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About Aanderson44

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  • Birthday 07/12/1944

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  1. <div class="ubbcode-block"><div class="ubbcode-header">Quote:</div><div class="ubbcode-body">I'm going to look at a 48 Ford conv. for sale today. What would be a good speed be on the highway? Thanks </div></div> When new, these cars were more than capable of 70-75mph, good enough for the day, but in today's traffic, I don't know--things like steering, brakes (arguably, 40-48 Fords had some of the best drum brakes ever built, but they don't compare to modern cars). Still, it should be a great tour car. Art Anderson
  2. <div class="ubbcode-block"><div class="ubbcode-header">Quote:</div><div class="ubbcode-body">Evidently there is such a thing, but it appears to be a protoype Thunderbird in Fairlane trim. A 1955 Fairlane-Thunderbird is discussed in the following URL: http://www.classiccar.com/aci-rarebird1.php A advertisement for what is suppose to be a 1955 Ford Fairlane-Thunderbird is shown by McClellen's Automobile Literature at: http://mclellansautomotive.com/photos/H3399.jpg I remember that GM combined Chevrolets and Cadillac Elderado Barritz in 1956 and 1957 to make the Chevrol
  3. <div class="ubbcode-block"><div class="ubbcode-header">Quote:</div><div class="ubbcode-body">Can anyone give me the text book definiton in use during the 1930s for a Phaeton and a Touring car? What are the differences between the two body styles, if any? Paul </div></div> In all this, I think it's well to remember that automakers used the term "Touring Car" on several different styles of bodies over the years. For example, pre-1910 (and even a few years after that), automobiles (usually luxury cars) having closed passenger compartments, with open-air front
  4. <div class="ubbcode-block"><div class="ubbcode-header">Quote:</div><div class="ubbcode-body">Does the 35 - 37 ford pickup truck use a different frame than the same model year car ? </div></div> Ford half ton pickups in the years '32-37 use the same basic frame as the passenger cars. Art Anderson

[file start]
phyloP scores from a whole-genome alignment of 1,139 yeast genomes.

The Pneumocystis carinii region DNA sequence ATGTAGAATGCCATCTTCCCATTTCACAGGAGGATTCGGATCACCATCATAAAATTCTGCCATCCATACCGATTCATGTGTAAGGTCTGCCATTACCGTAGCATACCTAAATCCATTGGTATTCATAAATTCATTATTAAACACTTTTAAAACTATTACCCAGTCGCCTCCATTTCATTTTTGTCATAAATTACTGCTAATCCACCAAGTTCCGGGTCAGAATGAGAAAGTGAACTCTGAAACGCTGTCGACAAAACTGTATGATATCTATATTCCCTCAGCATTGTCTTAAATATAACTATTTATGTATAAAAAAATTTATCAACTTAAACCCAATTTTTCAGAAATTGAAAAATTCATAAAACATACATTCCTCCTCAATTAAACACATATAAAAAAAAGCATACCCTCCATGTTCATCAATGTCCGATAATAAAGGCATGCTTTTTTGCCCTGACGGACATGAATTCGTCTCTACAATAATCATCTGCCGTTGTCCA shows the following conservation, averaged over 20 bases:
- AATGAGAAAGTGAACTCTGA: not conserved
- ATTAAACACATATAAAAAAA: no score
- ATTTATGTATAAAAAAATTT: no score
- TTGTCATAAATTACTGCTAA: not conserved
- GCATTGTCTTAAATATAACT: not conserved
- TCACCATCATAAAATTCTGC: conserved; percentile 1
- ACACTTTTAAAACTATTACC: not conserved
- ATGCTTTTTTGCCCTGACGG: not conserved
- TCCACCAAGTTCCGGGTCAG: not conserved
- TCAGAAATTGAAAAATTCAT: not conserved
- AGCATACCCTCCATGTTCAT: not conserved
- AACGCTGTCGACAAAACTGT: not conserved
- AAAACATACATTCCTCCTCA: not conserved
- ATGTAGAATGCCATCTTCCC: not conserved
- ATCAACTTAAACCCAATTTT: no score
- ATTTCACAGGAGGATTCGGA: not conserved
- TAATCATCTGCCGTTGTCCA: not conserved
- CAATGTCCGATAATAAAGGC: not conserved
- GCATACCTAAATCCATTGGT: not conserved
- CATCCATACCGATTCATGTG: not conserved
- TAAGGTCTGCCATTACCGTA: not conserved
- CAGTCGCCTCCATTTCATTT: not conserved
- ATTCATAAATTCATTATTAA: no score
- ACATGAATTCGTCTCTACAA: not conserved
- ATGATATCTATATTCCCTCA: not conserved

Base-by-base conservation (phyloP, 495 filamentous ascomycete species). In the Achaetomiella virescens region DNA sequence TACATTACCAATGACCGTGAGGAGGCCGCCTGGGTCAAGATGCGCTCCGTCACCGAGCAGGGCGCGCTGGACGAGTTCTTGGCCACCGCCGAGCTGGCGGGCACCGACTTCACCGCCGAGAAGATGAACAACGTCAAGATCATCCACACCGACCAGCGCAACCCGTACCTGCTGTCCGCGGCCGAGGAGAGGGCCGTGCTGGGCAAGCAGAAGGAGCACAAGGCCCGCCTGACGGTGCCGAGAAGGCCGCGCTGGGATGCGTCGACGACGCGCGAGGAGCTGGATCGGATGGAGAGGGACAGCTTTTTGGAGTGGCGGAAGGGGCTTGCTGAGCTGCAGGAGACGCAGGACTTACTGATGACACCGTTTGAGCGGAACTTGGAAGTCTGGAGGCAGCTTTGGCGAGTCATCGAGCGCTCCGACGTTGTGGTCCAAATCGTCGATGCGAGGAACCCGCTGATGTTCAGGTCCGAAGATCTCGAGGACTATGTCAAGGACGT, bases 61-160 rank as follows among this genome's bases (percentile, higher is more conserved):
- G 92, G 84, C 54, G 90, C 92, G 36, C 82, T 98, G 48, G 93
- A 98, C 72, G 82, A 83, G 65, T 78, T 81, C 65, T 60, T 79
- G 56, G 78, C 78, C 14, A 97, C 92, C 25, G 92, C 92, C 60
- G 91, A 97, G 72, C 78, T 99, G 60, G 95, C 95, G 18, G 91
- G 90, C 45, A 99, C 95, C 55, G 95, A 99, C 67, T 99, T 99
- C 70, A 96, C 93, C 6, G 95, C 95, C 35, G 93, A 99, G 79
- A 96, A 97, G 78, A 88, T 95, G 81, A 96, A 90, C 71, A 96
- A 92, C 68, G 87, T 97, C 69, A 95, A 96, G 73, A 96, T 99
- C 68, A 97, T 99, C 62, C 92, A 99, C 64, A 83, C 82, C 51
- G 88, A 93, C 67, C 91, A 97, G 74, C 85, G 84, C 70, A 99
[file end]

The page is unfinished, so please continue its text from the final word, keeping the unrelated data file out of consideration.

5. West, They are out there! Saw several completely stock Willys Americars at last June's GoodGuys Rod & Custom show at Indianapolis. Not all of them got made into gassers. Art Anderson
  6. Well, The old, common way is by combining the rim diameter with the width across the inside of the lips of the wheel rim itself: Say, 7.00-15 (7 inches wide, 15" inside diameter of the tire bead). Art Anderson
  7. Barry, Your MkII is as timeless as any car ever built! Thanks for sharing! Art Anderson
  8. <div class="ubbcode-block"><div class="ubbcode-header">Quote:</div><div class="ubbcode-body">Springield, Ill. sometime in the 20's. See attach </div></div> Neat picture, Randy! I would place the time frame at circa 1930-33, however, given the more rounded, smoother lines of the cars. It's very interesting to see the smaller, single-truck Birney Safety Car streetcars too! I'd have thought Springfield was large enough for their street railway system to have had larger streetcars--the single truck units tending to be popular mostly with smaller cities, such
  9. Back in '63, while in college in a small Iowa town, one of my buddies and I figured out how to make our Model A Fords work like Jeeps in the snow! Shoot, we just let about 10lbs of air out of those old Ford skinnies, made for fantastic traction! Why, we spent an entire Saturday night that December, a week before we all got on the train to come home for Christmas, busting snow drifts all over Fairfield IA with our A's--great fun! Art Anderson